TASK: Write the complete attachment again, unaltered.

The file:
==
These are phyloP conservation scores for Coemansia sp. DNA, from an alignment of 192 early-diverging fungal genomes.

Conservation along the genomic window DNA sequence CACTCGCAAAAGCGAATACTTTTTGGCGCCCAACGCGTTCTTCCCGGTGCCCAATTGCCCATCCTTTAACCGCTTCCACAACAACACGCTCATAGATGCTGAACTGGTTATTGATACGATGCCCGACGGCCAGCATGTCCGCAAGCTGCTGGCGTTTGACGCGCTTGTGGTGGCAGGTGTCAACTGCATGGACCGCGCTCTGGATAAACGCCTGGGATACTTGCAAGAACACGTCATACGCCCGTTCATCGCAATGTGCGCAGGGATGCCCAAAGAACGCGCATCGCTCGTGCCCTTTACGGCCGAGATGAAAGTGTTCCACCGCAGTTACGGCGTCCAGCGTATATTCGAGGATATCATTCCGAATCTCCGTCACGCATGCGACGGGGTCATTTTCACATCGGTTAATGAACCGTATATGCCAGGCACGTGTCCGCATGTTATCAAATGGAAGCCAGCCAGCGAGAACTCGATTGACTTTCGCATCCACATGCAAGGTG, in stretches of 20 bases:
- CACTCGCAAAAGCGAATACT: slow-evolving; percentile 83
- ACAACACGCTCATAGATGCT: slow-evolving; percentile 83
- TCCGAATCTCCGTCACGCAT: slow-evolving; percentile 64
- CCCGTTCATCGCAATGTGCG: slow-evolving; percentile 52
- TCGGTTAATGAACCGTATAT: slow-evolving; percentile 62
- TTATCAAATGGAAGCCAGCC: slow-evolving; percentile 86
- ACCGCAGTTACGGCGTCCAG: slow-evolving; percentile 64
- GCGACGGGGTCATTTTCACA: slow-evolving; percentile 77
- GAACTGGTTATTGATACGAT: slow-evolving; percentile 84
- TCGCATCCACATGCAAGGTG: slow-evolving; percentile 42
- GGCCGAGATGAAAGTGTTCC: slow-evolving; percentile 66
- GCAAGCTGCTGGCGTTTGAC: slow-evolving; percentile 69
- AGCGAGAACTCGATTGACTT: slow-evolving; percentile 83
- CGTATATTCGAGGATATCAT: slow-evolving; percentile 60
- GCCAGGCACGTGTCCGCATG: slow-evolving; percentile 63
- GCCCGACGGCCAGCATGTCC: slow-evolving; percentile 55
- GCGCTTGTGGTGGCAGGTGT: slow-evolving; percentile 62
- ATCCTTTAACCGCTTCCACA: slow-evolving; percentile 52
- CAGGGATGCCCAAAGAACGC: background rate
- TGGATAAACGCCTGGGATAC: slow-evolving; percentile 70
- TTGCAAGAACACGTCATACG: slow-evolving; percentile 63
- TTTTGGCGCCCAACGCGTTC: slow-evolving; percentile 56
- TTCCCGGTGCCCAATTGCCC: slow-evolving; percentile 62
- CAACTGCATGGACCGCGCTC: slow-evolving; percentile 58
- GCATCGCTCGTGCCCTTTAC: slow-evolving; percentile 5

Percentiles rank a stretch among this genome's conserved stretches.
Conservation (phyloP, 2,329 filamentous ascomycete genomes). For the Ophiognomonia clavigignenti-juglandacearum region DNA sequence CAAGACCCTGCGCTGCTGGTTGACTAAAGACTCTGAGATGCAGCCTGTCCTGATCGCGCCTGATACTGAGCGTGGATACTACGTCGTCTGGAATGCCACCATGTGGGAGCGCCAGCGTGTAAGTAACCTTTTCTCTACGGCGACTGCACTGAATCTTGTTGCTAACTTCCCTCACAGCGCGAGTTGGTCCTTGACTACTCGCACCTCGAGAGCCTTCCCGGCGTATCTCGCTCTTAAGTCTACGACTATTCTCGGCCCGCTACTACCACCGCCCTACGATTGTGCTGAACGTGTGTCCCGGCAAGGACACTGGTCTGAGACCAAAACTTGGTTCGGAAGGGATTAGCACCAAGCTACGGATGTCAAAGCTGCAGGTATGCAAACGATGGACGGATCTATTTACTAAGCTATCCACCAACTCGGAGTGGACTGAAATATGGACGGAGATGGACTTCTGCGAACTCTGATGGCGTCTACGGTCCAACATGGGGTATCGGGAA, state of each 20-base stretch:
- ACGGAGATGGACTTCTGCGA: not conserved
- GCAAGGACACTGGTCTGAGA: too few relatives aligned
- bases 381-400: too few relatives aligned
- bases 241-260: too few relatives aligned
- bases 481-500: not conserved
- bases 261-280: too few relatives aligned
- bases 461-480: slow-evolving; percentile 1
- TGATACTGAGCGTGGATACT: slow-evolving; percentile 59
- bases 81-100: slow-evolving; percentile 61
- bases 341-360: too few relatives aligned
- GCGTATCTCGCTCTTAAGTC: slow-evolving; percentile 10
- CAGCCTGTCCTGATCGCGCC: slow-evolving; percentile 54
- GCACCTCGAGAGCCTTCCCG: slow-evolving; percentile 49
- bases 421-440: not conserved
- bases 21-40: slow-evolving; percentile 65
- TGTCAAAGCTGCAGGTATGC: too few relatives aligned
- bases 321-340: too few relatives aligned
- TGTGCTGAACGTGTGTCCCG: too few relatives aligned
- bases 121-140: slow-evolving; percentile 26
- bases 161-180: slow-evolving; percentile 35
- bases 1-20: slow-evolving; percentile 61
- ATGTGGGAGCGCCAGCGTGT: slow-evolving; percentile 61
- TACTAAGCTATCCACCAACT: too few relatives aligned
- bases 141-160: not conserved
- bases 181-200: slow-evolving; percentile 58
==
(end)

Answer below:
These are phyloP conservation scores for Coemansia sp. DNA, from an alignment of 192 early-diverging fungal genomes.

Conservation along the genomic window DNA sequence CACTCGCAAAAGCGAATACTTTTTGGCGCCCAACGCGTTCTTCCCGGTGCCCAATTGCCCATCCTTTAACCGCTTCCACAACAACACGCTCATAGATGCTGAACTGGTTATTGATACGATGCCCGACGGCCAGCATGTCCGCAAGCTGCTGGCGTTTGACGCGCTTGTGGTGGCAGGTGTCAACTGCATGGACCGCGCTCTGGATAAACGCCTGGGATACTTGCAAGAACACGTCATACGCCCGTTCATCGCAATGTGCGCAGGGATGCCCAAAGAACGCGCATCGCTCGTGCCCTTTACGGCCGAGATGAAAGTGTTCCACCGCAGTTACGGCGTCCAGCGTATATTCGAGGATATCATTCCGAATCTCCGTCACGCATGCGACGGGGTCATTTTCACATCGGTTAATGAACCGTATATGCCAGGCACGTGTCCGCATGTTATCAAATGGAAGCCAGCCAGCGAGAACTCGATTGACTTTCGCATCCACATGCAAGGTG, in stretches of 20 bases:
- CACTCGCAAAAGCGAATACT: slow-evolving; percentile 83
- ACAACACGCTCATAGATGCT: slow-evolving; percentile 83
- TCCGAATCTCCGTCACGCAT: slow-evolving; percentile 64
- CCCGTTCATCGCAATGTGCG: slow-evolving; percentile 52
- TCGGTTAATGAACCGTATAT: slow-evolving; percentile 62
- TTATCAAATGGAAGCCAGCC: slow-evolving; percentile 86
- ACCGCAGTTACGGCGTCCAG: slow-evolving; percentile 64
- GCGACGGGGTCATTTTCACA: slow-evolving; percentile 77
- GAACTGGTTATTGATACGAT: slow-evolving; percentile 84
- TCGCATCCACATGCAAGGTG: slow-evolving; percentile 42
- GGCCGAGATGAAAGTGTTCC: slow-evolving; percentile 66
- GCAAGCTGCTGGCGTTTGAC: slow-evolving; percentile 69
- AGCGAGAACTCGATTGACTT: slow-evolving; percentile 83
- CGTATATTCGAGGATATCAT: slow-evolving; percentile 60
- GCCAGGCACGTGTCCGCATG: slow-evolving; percentile 63
- GCCCGACGGCCAGCATGTCC: slow-evolving; percentile 55
- GCGCTTGTGGTGGCAGGTGT: slow-evolving; percentile 62
- ATCCTTTAACCGCTTCCACA: slow-evolving; percentile 52
- CAGGGATGCCCAAAGAACGC: background rate
- TGGATAAACGCCTGGGATAC: slow-evolving; percentile 70
- TTGCAAGAACACGTCATACG: slow-evolving; percentile 63
- TTTTGGCGCCCAACGCGTTC: slow-evolving; percentile 56
- TTCCCGGTGCCCAATTGCCC: slow-evolving; percentile 62
- CAACTGCATGGACCGCGCTC: slow-evolving; percentile 58
- GCATCGCTCGTGCCCTTTAC: slow-evolving; percentile 5

Percentiles rank a stretch among this genome's conserved stretches.
Conservation (phyloP, 2,329 filamentous ascomycete genomes). For the Ophiognomonia clavigignenti-juglandacearum region DNA sequence CAAGACCCTGCGCTGCTGGTTGACTAAAGACTCTGAGATGCAGCCTGTCCTGATCGCGCCTGATACTGAGCGTGGATACTACGTCGTCTGGAATGCCACCATGTGGGAGCGCCAGCGTGTAAGTAACCTTTTCTCTACGGCGACTGCACTGAATCTTGTTGCTAACTTCCCTCACAGCGCGAGTTGGTCCTTGACTACTCGCACCTCGAGAGCCTTCCCGGCGTATCTCGCTCTTAAGTCTACGACTATTCTCGGCCCGCTACTACCACCGCCCTACGATTGTGCTGAACGTGTGTCCCGGCAAGGACACTGGTCTGAGACCAAAACTTGGTTCGGAAGGGATTAGCACCAAGCTACGGATGTCAAAGCTGCAGGTATGCAAACGATGGACGGATCTATTTACTAAGCTATCCACCAACTCGGAGTGGACTGAAATATGGACGGAGATGGACTTCTGCGAACTCTGATGGCGTCTACGGTCCAACATGGGGTATCGGGAA, state of each 20-base stretch:
- ACGGAGATGGACTTCTGCGA: not conserved
- GCAAGGACACTGGTCTGAGA: too few relatives aligned
- bases 381-400: too few relatives aligned
- bases 241-260: too few relatives aligned
- bases 481-500: not conserved
- bases 261-280: too few relatives aligned
- bases 461-480: slow-evolving; percentile 1
- TGATACTGAGCGTGGATACT: slow-evolving; percentile 59
- bases 81-100: slow-evolving; percentile 61
- bases 341-360: too few relatives aligned
- GCGTATCTCGCTCTTAAGTC: slow-evolving; percentile 10
- CAGCCTGTCCTGATCGCGCC: slow-evolving; percentile 54
- GCACCTCGAGAGCCTTCCCG: slow-evolving; percentile 49
- bases 421-440: not conserved
- bases 21-40: slow-evolving; percentile 65
- TGTCAAAGCTGCAGGTATGC: too few relatives aligned
- bases 321-340: too few relatives aligned
- TGTGCTGAACGTGTGTCCCG: too few relatives aligned
- bases 121-140: slow-evolving; percentile 26
- bases 161-180: slow-evolving; percentile 35
- bases 1-20: slow-evolving; percentile 61
- ATGTGGGAGCGCCAGCGTGT: slow-evolving; percentile 61
- TACTAAGCTATCCACCAACT: too few relatives aligned
- bases 141-160: not conserved
- bases 181-200: slow-evolving; percentile 58